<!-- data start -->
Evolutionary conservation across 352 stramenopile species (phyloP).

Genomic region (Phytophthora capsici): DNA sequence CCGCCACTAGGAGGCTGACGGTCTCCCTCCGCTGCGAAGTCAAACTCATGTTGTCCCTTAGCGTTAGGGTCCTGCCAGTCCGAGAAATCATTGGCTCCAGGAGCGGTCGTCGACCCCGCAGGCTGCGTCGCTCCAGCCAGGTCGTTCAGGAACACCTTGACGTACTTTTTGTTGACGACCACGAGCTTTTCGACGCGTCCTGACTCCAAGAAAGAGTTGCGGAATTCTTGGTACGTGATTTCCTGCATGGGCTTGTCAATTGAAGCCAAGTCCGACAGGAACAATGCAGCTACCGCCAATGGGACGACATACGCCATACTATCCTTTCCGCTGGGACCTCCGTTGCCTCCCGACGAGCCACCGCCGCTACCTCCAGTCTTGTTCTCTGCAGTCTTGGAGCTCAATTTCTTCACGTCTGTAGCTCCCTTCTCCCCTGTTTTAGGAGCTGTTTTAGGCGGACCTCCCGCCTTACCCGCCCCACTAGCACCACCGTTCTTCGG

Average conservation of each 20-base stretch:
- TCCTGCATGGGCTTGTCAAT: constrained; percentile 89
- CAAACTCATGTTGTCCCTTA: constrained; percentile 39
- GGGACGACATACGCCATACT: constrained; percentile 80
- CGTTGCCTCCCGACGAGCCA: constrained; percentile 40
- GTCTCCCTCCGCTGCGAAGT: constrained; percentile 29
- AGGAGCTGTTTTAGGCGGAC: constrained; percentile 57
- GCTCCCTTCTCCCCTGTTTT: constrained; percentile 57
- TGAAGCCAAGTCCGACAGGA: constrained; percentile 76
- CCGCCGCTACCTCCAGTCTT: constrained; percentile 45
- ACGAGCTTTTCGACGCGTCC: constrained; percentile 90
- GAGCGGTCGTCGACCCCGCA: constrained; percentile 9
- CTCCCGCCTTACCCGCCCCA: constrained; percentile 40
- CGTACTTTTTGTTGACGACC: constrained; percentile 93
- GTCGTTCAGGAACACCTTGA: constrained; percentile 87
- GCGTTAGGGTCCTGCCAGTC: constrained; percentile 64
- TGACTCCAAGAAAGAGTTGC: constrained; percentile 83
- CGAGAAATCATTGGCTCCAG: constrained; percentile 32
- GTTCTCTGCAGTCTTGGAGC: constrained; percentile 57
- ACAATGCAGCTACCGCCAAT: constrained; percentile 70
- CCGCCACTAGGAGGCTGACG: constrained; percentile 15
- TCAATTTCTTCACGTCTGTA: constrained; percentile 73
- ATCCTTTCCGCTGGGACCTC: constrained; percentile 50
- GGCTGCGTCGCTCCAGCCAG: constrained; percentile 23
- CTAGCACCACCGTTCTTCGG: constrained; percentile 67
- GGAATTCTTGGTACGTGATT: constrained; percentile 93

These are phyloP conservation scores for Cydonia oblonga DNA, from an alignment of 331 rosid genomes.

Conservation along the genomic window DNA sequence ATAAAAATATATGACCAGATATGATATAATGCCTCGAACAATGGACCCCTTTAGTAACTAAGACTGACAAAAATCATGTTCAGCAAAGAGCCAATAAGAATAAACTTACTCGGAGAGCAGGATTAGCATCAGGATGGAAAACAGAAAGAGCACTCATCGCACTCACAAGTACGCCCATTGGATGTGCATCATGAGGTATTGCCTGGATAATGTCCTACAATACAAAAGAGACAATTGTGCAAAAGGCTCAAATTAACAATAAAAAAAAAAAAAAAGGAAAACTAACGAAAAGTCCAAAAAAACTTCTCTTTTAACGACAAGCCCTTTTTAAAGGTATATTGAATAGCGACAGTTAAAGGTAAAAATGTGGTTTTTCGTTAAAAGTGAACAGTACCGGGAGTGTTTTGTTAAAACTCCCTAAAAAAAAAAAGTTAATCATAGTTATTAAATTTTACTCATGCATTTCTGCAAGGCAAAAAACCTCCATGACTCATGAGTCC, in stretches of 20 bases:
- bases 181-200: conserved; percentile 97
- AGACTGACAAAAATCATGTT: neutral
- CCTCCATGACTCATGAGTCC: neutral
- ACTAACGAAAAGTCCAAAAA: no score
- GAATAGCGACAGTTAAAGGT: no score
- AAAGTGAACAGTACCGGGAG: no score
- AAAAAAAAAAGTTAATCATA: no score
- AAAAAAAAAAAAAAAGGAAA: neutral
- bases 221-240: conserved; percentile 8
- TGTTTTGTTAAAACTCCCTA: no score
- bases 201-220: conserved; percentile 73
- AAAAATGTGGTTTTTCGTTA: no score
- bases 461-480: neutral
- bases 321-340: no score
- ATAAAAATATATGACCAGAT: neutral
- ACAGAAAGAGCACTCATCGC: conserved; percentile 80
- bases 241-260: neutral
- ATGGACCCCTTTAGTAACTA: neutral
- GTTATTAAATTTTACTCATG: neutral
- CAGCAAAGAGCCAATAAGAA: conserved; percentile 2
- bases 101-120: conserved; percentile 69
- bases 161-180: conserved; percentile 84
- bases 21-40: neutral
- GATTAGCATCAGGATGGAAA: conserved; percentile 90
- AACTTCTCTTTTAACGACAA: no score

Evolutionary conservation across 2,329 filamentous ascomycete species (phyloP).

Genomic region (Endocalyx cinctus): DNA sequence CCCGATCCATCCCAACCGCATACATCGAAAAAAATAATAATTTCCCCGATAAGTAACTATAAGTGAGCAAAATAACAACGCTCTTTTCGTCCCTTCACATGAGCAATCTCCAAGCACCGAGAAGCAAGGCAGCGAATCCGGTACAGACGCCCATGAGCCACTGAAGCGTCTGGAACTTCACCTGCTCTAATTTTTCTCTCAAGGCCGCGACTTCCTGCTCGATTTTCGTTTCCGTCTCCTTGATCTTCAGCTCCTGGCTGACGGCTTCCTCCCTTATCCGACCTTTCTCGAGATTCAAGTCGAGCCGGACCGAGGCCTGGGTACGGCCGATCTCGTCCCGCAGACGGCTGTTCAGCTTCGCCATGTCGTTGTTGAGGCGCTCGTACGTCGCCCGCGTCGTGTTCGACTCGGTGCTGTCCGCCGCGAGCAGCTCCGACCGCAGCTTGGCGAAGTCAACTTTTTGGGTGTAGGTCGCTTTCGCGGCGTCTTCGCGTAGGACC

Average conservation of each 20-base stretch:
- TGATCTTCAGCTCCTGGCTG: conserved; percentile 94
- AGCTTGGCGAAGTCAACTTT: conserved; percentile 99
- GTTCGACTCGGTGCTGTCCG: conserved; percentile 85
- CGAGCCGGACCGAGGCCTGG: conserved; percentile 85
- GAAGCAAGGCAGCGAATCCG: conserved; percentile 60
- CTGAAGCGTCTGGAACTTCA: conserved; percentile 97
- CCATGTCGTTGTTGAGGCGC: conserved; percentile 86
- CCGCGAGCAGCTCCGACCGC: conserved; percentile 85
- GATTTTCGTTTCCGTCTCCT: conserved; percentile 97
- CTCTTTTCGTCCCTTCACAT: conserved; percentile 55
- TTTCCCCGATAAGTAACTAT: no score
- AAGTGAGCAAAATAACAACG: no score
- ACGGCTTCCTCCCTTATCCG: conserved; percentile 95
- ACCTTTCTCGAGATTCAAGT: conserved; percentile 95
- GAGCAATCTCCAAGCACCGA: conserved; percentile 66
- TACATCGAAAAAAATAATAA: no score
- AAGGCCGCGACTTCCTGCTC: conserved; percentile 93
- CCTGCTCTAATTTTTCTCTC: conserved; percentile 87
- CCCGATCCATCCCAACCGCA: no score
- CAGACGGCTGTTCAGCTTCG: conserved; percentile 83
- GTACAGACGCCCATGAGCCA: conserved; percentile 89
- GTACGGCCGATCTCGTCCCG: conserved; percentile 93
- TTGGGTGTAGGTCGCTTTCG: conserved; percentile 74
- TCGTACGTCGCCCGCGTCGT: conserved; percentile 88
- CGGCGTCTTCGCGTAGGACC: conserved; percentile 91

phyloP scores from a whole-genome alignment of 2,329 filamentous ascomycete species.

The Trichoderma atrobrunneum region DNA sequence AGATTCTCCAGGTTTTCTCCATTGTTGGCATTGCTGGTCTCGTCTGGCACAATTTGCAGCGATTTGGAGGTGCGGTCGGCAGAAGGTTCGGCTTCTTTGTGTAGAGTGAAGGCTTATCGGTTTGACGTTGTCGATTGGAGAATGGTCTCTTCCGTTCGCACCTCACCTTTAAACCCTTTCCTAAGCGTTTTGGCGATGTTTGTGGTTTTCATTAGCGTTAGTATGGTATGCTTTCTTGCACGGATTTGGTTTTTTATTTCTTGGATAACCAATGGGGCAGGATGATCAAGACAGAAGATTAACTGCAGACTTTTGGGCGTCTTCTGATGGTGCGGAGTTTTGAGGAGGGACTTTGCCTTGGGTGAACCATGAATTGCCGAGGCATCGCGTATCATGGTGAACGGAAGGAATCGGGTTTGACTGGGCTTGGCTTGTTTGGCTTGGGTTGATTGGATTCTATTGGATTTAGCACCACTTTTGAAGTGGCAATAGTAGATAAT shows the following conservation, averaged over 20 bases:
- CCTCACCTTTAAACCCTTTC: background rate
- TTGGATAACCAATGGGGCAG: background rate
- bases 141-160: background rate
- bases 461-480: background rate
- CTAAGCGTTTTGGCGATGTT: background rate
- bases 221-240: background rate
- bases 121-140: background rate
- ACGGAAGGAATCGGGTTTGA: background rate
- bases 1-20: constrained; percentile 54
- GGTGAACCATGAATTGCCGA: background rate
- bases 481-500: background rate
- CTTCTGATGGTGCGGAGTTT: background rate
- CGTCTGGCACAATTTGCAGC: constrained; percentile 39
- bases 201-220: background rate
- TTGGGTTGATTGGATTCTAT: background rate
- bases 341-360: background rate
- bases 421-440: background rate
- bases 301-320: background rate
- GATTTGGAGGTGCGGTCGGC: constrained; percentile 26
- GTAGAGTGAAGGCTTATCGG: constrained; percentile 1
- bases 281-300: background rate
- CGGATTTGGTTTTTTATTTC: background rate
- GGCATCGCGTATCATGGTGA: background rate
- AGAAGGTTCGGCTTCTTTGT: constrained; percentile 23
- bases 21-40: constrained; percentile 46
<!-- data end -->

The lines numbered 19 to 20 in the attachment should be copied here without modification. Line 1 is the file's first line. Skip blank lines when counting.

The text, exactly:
- TGACTCCAAGAAAGAGTTGC: constrained; percentile 83
- CGAGAAATCATTGGCTCCAG: constrained; percentile 32